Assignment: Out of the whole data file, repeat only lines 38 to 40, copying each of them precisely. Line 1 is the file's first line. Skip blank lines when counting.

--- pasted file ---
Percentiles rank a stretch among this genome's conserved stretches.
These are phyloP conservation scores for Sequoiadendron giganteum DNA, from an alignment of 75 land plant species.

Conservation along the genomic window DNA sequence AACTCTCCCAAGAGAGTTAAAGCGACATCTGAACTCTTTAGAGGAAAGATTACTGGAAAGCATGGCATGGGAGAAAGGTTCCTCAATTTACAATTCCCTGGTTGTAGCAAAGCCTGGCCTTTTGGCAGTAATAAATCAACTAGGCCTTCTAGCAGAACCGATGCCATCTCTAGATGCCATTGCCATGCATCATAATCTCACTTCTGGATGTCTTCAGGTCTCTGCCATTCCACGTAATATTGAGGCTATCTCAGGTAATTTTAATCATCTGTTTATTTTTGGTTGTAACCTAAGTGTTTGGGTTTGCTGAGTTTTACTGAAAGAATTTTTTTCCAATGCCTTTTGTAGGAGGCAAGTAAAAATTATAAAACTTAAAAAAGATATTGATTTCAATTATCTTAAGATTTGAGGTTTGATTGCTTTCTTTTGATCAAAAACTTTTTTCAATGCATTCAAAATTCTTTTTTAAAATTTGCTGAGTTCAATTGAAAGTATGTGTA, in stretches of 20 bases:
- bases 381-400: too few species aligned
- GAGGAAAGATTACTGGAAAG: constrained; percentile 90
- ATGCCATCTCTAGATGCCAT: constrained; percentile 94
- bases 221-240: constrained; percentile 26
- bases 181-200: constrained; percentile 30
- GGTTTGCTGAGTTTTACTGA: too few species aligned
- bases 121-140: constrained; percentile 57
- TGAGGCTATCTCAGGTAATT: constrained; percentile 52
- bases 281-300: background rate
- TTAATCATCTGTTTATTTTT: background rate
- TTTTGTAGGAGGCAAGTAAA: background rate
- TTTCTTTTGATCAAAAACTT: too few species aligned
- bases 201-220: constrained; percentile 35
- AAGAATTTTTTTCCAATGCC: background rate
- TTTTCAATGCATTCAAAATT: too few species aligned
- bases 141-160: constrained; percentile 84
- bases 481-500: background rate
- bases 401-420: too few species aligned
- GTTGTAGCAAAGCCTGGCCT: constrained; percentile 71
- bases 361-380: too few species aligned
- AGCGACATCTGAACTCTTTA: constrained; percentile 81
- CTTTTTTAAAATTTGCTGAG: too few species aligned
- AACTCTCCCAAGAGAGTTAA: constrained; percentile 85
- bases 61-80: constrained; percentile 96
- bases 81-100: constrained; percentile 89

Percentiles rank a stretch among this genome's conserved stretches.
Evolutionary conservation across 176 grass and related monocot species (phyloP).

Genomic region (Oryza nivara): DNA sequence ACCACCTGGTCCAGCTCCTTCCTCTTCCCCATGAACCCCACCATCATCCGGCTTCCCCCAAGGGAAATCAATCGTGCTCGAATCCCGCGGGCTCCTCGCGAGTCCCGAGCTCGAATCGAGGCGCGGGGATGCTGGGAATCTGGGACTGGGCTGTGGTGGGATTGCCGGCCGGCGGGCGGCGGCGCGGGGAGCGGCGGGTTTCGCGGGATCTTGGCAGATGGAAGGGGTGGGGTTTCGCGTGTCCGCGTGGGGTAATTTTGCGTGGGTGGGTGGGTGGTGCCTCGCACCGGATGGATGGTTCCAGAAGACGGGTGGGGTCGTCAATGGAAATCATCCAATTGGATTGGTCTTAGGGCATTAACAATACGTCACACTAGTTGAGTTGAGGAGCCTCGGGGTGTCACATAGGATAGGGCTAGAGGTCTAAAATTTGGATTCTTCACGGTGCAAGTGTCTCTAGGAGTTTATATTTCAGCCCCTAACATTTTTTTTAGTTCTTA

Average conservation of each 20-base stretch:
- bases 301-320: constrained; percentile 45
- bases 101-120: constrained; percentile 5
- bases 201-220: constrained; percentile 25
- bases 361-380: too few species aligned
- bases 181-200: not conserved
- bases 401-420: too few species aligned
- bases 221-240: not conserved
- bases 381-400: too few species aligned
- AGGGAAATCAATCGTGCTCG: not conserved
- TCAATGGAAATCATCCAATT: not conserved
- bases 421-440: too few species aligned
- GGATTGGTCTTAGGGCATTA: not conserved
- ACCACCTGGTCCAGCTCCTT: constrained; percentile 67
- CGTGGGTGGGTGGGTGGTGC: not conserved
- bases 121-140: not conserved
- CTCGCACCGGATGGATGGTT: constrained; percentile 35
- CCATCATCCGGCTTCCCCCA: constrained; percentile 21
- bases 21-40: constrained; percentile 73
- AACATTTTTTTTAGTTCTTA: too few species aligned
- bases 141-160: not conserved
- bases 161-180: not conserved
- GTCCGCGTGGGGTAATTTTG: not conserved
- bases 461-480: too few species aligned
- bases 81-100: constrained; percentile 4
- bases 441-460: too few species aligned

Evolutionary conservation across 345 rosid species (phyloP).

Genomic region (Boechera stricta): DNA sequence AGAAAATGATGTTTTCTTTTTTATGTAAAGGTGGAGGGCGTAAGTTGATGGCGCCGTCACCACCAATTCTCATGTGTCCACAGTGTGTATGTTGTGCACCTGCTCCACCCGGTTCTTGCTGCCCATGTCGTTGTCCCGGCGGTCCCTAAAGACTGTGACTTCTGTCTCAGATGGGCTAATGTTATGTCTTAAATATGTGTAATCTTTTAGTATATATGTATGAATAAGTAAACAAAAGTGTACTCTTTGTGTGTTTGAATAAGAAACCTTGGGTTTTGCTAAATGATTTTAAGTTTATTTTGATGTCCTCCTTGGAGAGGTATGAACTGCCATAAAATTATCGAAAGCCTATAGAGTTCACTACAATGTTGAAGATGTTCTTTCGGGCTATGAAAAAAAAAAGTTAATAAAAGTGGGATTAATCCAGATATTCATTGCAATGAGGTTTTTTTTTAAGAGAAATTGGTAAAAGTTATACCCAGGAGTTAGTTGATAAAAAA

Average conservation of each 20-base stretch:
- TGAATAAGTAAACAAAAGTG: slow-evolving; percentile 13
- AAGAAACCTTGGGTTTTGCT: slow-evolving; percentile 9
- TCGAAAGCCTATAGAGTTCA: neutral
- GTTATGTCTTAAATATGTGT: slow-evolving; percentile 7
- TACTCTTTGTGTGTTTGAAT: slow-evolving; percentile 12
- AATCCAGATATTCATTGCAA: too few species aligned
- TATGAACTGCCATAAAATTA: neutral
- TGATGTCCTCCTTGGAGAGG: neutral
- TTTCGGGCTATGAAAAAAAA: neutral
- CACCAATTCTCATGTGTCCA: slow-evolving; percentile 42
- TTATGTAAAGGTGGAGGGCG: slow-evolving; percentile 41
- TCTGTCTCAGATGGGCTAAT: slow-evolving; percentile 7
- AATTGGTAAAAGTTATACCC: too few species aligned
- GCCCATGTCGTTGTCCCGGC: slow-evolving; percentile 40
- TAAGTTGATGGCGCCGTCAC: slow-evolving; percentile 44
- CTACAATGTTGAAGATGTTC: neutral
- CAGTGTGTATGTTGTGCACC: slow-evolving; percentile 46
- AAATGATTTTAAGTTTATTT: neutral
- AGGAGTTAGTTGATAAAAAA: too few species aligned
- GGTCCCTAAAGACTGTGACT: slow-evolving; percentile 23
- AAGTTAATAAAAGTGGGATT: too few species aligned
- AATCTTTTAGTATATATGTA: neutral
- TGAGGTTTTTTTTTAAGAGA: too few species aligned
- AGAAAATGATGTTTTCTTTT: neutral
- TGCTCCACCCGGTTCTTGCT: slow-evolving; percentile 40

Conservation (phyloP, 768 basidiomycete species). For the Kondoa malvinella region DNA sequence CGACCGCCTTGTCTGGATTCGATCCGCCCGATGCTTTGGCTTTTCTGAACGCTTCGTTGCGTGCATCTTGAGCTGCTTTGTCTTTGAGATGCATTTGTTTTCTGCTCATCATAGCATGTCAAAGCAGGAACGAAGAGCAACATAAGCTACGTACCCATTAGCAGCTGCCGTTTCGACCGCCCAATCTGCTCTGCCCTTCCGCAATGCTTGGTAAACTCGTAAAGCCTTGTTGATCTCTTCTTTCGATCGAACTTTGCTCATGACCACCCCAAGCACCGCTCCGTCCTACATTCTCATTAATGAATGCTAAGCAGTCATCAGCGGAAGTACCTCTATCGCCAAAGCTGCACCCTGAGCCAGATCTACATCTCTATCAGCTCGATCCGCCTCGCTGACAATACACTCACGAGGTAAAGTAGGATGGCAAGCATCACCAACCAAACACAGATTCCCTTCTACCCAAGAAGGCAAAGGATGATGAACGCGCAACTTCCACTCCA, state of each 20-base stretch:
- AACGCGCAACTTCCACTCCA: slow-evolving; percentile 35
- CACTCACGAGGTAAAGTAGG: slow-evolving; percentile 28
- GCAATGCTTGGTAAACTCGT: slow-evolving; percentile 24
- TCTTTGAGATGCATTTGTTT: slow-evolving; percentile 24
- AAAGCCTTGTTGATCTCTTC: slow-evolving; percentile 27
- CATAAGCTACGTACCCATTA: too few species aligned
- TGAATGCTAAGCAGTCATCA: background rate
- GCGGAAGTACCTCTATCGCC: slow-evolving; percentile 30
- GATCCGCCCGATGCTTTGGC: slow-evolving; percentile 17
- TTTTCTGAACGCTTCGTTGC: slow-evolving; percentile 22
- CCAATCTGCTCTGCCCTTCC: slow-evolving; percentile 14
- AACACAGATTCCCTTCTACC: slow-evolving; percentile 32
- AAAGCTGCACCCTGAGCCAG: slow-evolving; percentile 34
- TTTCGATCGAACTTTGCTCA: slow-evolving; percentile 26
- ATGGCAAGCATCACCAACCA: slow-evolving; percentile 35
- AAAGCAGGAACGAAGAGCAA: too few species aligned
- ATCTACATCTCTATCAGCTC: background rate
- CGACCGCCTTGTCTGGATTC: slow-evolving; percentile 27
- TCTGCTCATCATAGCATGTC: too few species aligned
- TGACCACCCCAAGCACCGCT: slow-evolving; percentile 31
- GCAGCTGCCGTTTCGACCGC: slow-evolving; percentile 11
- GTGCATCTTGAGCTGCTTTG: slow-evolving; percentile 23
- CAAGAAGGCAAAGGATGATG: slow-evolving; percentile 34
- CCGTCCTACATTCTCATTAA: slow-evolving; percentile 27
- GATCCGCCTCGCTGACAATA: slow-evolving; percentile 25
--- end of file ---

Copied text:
- bases 401-420: too few species aligned
- bases 221-240: not conserved
- bases 381-400: too few species aligned